Magnus plays a positional and intuitive brand of chess and has the highest chess rating ever recorded. Whether he Is the equal of Fischer, Karpov and Kasparov is open to some debate.

There is a point in the film that is so fascinating. He is playing Vishy Anand in his first World Championship. Anand is the master at using supercomputers to evaluate moves. Magnus is getting beat up at the beginning of the match and then he does something that the narrator calls going "inside the matrix," he flips the computer on its head, reinvents his game and engages in some completely outside of the box moves, causing the computer to pull its virtual hair out, if not blow a circuit. Ah, humania...

I will not say anymore and play the spoiler but I found the movie incredibly engrossing.

Jonathan Hill sent me a link to this interesting talk by the musician T Bone Burnett that sort of continues in the same vein, in talking about art and human potential. A quick and interesting read, it is entitled Music confounds the machines.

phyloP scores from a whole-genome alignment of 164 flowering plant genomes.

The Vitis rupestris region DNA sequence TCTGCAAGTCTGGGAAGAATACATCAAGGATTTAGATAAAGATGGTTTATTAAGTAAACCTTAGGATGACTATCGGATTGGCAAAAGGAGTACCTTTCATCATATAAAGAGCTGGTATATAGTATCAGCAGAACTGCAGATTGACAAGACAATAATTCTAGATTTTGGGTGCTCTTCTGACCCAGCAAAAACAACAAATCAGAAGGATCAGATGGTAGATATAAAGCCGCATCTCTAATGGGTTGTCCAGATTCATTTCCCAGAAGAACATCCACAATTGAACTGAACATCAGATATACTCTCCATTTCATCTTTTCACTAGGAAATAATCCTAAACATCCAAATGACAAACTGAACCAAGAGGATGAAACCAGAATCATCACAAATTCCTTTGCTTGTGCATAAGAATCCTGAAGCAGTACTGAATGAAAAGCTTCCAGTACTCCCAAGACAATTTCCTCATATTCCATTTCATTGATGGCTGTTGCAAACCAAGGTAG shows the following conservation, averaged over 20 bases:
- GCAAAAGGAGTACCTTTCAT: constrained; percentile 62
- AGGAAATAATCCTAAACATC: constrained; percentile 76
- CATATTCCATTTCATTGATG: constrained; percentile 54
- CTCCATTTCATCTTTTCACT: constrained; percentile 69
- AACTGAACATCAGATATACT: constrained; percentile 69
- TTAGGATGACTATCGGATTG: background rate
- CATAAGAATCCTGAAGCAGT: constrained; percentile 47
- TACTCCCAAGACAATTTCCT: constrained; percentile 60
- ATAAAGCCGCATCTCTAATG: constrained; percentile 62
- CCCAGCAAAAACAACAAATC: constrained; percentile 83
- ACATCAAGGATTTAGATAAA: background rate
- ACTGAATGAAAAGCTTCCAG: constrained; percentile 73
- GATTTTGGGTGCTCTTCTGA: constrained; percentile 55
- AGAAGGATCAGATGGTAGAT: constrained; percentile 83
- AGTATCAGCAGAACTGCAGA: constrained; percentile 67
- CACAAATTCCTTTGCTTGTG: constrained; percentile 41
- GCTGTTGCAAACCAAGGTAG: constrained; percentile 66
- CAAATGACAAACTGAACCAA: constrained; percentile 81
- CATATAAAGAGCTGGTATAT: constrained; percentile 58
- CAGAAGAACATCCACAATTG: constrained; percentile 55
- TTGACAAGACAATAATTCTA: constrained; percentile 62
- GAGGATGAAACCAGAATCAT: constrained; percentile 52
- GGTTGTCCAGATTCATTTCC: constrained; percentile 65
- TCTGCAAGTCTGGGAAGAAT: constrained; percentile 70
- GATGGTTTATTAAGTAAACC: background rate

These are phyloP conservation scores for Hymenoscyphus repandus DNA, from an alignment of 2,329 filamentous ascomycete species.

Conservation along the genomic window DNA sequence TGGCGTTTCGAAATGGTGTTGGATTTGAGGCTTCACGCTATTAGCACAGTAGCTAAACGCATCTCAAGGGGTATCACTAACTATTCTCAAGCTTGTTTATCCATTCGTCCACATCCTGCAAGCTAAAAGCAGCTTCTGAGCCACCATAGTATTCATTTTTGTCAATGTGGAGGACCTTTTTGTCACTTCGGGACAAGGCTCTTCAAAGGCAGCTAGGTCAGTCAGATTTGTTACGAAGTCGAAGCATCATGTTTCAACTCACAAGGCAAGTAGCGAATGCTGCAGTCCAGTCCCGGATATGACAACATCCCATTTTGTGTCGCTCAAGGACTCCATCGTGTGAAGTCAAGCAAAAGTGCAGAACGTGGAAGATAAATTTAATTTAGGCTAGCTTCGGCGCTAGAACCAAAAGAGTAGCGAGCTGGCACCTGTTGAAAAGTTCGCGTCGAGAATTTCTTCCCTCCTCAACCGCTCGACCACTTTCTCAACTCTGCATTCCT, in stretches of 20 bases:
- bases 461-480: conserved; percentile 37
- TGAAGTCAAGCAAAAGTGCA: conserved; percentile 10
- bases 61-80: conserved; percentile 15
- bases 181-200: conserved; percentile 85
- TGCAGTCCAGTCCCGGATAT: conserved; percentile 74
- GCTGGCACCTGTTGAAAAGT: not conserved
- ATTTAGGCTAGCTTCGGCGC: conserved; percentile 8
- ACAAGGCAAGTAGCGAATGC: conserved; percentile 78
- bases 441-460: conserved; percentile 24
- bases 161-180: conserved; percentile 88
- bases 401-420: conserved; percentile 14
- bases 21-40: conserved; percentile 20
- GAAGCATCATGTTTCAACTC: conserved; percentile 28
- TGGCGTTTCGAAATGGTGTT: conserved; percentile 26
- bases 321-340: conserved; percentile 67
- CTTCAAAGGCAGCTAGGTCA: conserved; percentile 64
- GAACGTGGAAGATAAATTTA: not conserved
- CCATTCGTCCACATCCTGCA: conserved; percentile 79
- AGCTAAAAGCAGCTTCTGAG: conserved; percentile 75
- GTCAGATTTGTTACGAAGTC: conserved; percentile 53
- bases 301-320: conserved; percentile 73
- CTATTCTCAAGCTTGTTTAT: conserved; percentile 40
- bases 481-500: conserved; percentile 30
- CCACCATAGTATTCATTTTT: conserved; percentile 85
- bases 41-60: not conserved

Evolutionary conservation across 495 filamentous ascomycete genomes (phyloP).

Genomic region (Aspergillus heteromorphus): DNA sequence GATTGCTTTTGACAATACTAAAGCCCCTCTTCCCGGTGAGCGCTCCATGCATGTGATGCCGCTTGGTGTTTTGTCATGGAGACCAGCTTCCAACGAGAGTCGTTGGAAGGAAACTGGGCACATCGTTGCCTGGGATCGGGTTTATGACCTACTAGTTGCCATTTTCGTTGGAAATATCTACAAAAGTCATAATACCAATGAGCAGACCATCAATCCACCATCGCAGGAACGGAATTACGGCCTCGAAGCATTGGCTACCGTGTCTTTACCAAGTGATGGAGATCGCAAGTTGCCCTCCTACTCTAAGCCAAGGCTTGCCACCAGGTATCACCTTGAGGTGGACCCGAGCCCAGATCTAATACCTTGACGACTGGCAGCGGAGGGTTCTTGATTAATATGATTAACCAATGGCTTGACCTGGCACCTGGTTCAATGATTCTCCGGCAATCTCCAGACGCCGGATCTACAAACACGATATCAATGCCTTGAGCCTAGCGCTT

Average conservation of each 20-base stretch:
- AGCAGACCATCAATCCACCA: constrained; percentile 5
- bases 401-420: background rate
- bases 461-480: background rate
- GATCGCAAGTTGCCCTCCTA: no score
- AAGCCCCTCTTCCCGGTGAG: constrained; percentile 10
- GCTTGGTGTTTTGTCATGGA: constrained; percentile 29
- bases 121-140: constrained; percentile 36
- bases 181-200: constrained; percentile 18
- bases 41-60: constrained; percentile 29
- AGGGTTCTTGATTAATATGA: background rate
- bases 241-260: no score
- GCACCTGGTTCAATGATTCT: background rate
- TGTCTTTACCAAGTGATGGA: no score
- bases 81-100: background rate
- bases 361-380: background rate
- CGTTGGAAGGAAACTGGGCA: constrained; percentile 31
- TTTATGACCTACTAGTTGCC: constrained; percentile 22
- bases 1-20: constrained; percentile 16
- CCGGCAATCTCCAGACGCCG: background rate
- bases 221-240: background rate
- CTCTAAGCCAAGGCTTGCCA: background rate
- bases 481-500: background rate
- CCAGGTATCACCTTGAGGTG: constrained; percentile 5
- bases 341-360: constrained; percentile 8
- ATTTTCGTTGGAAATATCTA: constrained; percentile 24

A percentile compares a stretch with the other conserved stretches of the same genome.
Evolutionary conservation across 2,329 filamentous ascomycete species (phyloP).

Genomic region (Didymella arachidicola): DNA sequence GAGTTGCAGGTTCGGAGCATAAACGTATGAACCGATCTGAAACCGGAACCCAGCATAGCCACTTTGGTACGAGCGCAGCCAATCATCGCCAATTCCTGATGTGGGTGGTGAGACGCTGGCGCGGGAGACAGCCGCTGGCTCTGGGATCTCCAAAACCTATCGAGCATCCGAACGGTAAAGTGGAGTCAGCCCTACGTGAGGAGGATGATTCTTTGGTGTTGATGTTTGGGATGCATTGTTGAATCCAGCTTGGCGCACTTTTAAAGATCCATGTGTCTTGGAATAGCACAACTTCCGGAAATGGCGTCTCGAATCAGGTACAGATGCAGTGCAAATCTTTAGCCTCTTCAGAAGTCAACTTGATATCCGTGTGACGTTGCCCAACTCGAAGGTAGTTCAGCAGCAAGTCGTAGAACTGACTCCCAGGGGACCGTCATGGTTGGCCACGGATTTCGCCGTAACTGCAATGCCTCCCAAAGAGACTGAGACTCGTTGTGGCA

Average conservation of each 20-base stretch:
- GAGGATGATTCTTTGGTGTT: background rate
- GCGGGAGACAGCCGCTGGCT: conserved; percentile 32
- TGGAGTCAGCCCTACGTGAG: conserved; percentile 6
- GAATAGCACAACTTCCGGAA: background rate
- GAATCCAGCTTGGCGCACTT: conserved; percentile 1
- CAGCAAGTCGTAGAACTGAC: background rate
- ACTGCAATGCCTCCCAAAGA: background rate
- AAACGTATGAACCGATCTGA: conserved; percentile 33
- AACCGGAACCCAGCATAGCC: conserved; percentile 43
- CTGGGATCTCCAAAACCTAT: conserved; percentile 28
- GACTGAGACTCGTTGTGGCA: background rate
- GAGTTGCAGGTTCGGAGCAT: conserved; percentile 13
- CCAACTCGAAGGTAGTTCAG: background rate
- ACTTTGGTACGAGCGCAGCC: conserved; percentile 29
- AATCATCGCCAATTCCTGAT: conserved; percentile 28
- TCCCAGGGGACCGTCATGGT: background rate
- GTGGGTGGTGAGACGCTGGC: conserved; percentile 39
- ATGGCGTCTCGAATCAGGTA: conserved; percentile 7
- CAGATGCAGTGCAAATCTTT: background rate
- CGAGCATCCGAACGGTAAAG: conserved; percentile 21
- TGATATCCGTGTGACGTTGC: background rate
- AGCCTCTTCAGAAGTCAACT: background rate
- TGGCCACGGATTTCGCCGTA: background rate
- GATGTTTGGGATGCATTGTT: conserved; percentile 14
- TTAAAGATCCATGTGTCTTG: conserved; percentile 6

On another note, a Google self driving car was involved in another accident last week. Google blames it on the human in the other car. But in February it was clearly the machines fault. Now news of another Tesla autopilot death. Elon thinks that there will always be an engineering solution out there but can one truly ever feel confident in taking the human mind completely out of the decision making equation?

Urn, Uffizi

Il Cosa Nostra

Donald Trump paraded out a table of alleged victims of Bill Clinton in St. Louis the other day and warned if any more salacious tapes come out relating to his own bad behavior, he is going to get even dirtier still.

Someone yesterday made the brilliant observation that this was like the scene in The Godfather when "Frankie Pants'" brother Vincenzo is brought back from Italy and Frankie clams up during the Senate trial. Omerta or you know who gets it.

A brutal but effective scorched earth strategy. And I started thinking about just how much this modern day Shakespearean tragedy of an election resembled the Godfather and the machinations of the mafia.